However, through religion, humans project personal characteristics onto nature: they invent gods which they believe have control over nature, and come to believe that the way to manipulate nature is to appeal to these gods through ritual or sacrifice.

The Marxist Perspective on Religion (1).png

Religion as the ‘Opium of the People’

In Marx’s own words:

‘Religion is the sigh of the oppressed creature, the sentiment of a heartless world and the soul of soulless conditions. it is the opium of the people’.

marxist perspective religion

According to Marx, one of the main ‘functions’ of religion is to prevent people making demands for social change by dulling pain of oppression, as follows:

  1. The promise of an afterlife gives people something to look forwards to. It is easier to put up with misery now if you believe you have a life of ‘eternal bliss’ to look forward to after death.
  2. Religion makes a virtue out of suffering – making it appear as if the poor are more ‘Godly’ than the rich. One of the best illustrations of this is the line in the bible: ‘It is easier for a camel to pass through the eye of a needle than for a rich man to enter the Kingdom of heaven.
  3. Religion can offer hope of supernatural intervention to solve problems on earth: this makes it pointless for humans to try to do anything significant to help improve their current conditions.
  4. Religion can justify the social order and people’s position within that order, as in the line in the Victorian hymn ‘All Things Bright and Beautiful’:
  • The rich man in his castle
  • The poor man at his gate
  • God made them high and lowly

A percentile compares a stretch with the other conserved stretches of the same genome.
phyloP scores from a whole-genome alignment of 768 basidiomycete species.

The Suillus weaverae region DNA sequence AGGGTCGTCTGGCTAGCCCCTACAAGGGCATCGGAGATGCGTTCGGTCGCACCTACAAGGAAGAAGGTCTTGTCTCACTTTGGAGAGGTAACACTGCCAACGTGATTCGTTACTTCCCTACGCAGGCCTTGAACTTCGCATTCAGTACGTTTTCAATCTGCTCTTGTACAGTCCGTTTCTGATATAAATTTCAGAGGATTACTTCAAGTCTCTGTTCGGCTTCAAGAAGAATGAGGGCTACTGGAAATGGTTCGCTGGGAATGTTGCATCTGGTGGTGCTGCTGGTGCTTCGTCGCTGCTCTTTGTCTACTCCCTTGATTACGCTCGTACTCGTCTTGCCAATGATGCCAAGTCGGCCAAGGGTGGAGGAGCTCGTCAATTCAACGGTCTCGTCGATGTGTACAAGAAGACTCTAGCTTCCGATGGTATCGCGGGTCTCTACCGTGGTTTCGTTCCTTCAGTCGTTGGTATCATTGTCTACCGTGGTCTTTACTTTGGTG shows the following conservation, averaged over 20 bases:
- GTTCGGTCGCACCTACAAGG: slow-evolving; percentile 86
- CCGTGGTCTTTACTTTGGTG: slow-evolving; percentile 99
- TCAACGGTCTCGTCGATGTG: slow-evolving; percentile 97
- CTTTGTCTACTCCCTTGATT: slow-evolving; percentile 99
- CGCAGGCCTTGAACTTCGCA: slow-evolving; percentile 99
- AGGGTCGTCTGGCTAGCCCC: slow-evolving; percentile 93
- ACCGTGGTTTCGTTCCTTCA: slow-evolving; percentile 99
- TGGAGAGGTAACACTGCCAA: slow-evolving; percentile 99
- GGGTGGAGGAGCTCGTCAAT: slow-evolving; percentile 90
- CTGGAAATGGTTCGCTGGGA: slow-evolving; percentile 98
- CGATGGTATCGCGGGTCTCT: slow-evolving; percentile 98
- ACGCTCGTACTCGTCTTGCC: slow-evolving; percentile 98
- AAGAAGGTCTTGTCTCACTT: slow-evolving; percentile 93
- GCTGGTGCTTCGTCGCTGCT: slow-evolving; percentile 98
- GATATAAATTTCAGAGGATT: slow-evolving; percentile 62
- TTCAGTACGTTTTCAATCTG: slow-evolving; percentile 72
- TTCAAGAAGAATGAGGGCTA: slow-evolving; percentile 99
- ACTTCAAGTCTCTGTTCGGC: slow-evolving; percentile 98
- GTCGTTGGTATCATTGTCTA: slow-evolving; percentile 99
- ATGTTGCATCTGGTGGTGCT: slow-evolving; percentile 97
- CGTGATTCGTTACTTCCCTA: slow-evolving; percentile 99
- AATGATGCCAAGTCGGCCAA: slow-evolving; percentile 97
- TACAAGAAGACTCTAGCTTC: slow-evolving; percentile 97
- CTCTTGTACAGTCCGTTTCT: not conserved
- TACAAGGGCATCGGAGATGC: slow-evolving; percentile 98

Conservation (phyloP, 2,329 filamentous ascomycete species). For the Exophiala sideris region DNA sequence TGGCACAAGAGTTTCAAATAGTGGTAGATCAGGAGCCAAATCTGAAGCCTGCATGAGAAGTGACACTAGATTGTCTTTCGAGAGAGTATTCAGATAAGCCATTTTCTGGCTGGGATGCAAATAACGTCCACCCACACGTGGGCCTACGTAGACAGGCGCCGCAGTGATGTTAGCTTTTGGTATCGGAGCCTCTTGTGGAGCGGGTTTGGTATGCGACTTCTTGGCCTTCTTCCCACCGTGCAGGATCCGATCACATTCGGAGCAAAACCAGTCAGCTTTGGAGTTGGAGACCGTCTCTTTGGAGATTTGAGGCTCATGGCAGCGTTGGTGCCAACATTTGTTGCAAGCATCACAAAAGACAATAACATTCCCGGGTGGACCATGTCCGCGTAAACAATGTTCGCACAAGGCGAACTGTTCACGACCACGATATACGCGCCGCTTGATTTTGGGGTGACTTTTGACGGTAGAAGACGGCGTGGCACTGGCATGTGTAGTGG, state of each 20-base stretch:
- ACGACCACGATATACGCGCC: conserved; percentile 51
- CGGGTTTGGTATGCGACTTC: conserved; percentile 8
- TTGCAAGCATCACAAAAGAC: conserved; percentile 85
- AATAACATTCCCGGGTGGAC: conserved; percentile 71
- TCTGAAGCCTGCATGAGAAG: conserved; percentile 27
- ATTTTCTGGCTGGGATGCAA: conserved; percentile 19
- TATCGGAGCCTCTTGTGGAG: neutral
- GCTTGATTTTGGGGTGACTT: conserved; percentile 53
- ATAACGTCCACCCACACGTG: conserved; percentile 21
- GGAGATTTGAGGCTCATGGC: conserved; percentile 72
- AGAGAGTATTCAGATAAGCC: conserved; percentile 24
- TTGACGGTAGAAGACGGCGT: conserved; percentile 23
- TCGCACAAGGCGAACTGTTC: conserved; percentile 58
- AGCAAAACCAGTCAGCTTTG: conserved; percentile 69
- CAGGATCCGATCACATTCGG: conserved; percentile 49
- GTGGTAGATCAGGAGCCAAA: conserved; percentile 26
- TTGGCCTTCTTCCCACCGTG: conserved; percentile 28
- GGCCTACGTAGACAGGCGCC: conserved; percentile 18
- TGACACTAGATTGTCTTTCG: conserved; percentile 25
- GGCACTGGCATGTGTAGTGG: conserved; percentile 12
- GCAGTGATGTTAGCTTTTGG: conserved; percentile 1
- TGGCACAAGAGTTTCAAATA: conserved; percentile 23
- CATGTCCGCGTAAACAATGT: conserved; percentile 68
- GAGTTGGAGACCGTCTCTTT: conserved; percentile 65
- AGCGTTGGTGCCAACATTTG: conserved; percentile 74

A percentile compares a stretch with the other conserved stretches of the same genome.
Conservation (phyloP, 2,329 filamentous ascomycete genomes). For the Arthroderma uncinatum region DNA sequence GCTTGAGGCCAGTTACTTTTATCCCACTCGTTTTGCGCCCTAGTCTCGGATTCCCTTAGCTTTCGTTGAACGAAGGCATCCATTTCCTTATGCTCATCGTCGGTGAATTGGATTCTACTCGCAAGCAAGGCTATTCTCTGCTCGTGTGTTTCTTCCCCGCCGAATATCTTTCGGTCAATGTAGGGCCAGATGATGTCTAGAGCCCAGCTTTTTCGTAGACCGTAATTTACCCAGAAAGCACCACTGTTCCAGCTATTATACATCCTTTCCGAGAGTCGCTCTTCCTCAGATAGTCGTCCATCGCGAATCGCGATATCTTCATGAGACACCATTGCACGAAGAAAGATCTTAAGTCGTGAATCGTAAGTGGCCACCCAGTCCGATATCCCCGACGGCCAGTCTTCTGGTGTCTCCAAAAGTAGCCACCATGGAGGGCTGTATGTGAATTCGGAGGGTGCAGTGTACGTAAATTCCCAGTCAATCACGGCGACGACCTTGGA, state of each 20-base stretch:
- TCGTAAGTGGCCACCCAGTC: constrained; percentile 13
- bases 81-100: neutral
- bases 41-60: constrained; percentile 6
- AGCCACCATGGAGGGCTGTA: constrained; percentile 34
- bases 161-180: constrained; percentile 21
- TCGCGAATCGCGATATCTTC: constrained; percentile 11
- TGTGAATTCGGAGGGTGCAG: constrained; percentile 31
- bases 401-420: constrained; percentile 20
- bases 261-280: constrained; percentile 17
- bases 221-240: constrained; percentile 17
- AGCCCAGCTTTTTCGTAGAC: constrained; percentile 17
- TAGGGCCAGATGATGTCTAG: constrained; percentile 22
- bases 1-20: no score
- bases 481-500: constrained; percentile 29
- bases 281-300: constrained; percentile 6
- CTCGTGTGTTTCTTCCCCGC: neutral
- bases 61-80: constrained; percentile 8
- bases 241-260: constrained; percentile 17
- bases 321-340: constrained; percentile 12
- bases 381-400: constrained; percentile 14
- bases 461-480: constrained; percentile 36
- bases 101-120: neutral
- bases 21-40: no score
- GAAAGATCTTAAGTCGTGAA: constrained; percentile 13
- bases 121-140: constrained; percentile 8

• And ordered their estate.

Such lines make social inequalities seem as if they are ‘God’s will’ an thus unchangeable.

From the Marxist Perspective, religion does not only ameliorate the sufferings of life, it also effectively creates false consciousness.

Marx believed that the ‘objective’ truth was that the proletariat (i.e. most people) suffer deprivations because of their exploitation by the Bourgeois (namely the extraction of surplus value empowers the minority Bourgeois class and leaves the majority of the proletariat with insufficient money to lead a decent quality of life), however, people fail to realise this because religion teaches them that all of the misery in life is God’s will.

Or in Marx’s own words:

‘In religion people make their empirical world into an entity that is only conceived, imagined, that confronts them as something foreign’.

Religion and Social Control

Religion also acts as a tool of social control in a more direct sense: according to Marx and Engels:

‘The parson has ever gone hand in hand with the landlord’.

This was especially true in feudal England when the landed classes’ decisions were frequently legitimated be religious decree: as Marx and Engels saw it, the bourgeois and the church supported one another: the former generously funded the later, and church legitimated social inequality, thus maintaining the established social order.

The non-necessity of religion under communism

Religion is only necessary under exploitative systems where the majority of men do not control the conditions under which they labour, under systems where men work for someone else rather than for themselves: in such systems, religious doctrines which teach that ‘you are insignificant in the eyes of gods/ the supernatural’ make sense, and serve a useful function for those who are in control of and who benefit from said exploitation.

Under communism, where man controls the conditions of his labour, he is essentially ‘for himself’, and thus will have no need of religion. Under communism, where reality is ‘fair’ religion will not be required, and so will simply whither away.

religion opium masses
The original text where Marx’s ‘opium’ line first appeared in 1844.